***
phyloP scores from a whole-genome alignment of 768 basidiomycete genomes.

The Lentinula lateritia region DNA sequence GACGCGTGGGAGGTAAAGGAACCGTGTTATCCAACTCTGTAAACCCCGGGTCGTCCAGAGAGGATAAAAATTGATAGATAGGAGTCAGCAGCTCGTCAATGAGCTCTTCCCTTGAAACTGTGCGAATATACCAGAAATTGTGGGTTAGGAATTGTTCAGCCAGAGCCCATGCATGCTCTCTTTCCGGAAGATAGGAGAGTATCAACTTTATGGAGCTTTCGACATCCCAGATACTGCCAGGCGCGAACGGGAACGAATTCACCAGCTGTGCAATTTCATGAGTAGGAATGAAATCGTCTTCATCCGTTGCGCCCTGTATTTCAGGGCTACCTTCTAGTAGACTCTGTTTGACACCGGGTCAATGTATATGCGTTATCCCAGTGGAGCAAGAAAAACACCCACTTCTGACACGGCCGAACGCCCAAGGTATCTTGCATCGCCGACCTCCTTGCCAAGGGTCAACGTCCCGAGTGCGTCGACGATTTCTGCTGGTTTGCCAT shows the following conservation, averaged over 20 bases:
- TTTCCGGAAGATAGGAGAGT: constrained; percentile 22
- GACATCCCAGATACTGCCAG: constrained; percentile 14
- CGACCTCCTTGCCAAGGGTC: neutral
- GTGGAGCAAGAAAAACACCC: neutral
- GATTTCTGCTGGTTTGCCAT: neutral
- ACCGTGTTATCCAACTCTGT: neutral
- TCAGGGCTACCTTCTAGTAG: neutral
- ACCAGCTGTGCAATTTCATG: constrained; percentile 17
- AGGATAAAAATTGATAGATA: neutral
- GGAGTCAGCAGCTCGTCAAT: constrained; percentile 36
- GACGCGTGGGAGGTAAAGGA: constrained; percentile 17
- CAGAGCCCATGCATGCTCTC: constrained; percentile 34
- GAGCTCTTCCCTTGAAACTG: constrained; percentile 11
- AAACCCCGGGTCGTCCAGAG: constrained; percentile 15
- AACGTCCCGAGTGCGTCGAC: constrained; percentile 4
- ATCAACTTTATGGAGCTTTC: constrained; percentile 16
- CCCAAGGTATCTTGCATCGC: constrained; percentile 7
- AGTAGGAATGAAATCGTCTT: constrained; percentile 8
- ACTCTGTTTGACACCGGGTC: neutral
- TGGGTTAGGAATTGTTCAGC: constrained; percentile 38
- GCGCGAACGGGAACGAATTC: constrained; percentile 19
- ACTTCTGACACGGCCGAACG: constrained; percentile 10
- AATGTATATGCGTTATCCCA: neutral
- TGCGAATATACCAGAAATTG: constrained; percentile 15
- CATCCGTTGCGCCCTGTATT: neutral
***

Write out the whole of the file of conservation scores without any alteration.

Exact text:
phyloP scores from a whole-genome alignment of 768 basidiomycete genomes.

The Lentinula lateritia region DNA sequence GACGCGTGGGAGGTAAAGGAACCGTGTTATCCAACTCTGTAAACCCCGGGTCGTCCAGAGAGGATAAAAATTGATAGATAGGAGTCAGCAGCTCGTCAATGAGCTCTTCCCTTGAAACTGTGCGAATATACCAGAAATTGTGGGTTAGGAATTGTTCAGCCAGAGCCCATGCATGCTCTCTTTCCGGAAGATAGGAGAGTATCAACTTTATGGAGCTTTCGACATCCCAGATACTGCCAGGCGCGAACGGGAACGAATTCACCAGCTGTGCAATTTCATGAGTAGGAATGAAATCGTCTTCATCCGTTGCGCCCTGTATTTCAGGGCTACCTTCTAGTAGACTCTGTTTGACACCGGGTCAATGTATATGCGTTATCCCAGTGGAGCAAGAAAAACACCCACTTCTGACACGGCCGAACGCCCAAGGTATCTTGCATCGCCGACCTCCTTGCCAAGGGTCAACGTCCCGAGTGCGTCGACGATTTCTGCTGGTTTGCCAT shows the following conservation, averaged over 20 bases:
- TTTCCGGAAGATAGGAGAGT: constrained; percentile 22
- GACATCCCAGATACTGCCAG: constrained; percentile 14
- CGACCTCCTTGCCAAGGGTC: neutral
- GTGGAGCAAGAAAAACACCC: neutral
- GATTTCTGCTGGTTTGCCAT: neutral
- ACCGTGTTATCCAACTCTGT: neutral
- TCAGGGCTACCTTCTAGTAG: neutral
- ACCAGCTGTGCAATTTCATG: constrained; percentile 17
- AGGATAAAAATTGATAGATA: neutral
- GGAGTCAGCAGCTCGTCAAT: constrained; percentile 36
- GACGCGTGGGAGGTAAAGGA: constrained; percentile 17
- CAGAGCCCATGCATGCTCTC: constrained; percentile 34
- GAGCTCTTCCCTTGAAACTG: constrained; percentile 11
- AAACCCCGGGTCGTCCAGAG: constrained; percentile 15
- AACGTCCCGAGTGCGTCGAC: constrained; percentile 4
- ATCAACTTTATGGAGCTTTC: constrained; percentile 16
- CCCAAGGTATCTTGCATCGC: constrained; percentile 7
- AGTAGGAATGAAATCGTCTT: constrained; percentile 8
- ACTCTGTTTGACACCGGGTC: neutral
- TGGGTTAGGAATTGTTCAGC: constrained; percentile 38
- GCGCGAACGGGAACGAATTC: constrained; percentile 19
- ACTTCTGACACGGCCGAACG: constrained; percentile 10
- AATGTATATGCGTTATCCCA: neutral
- TGCGAATATACCAGAAATTG: constrained; percentile 15
- CATCCGTTGCGCCCTGTATT: neutral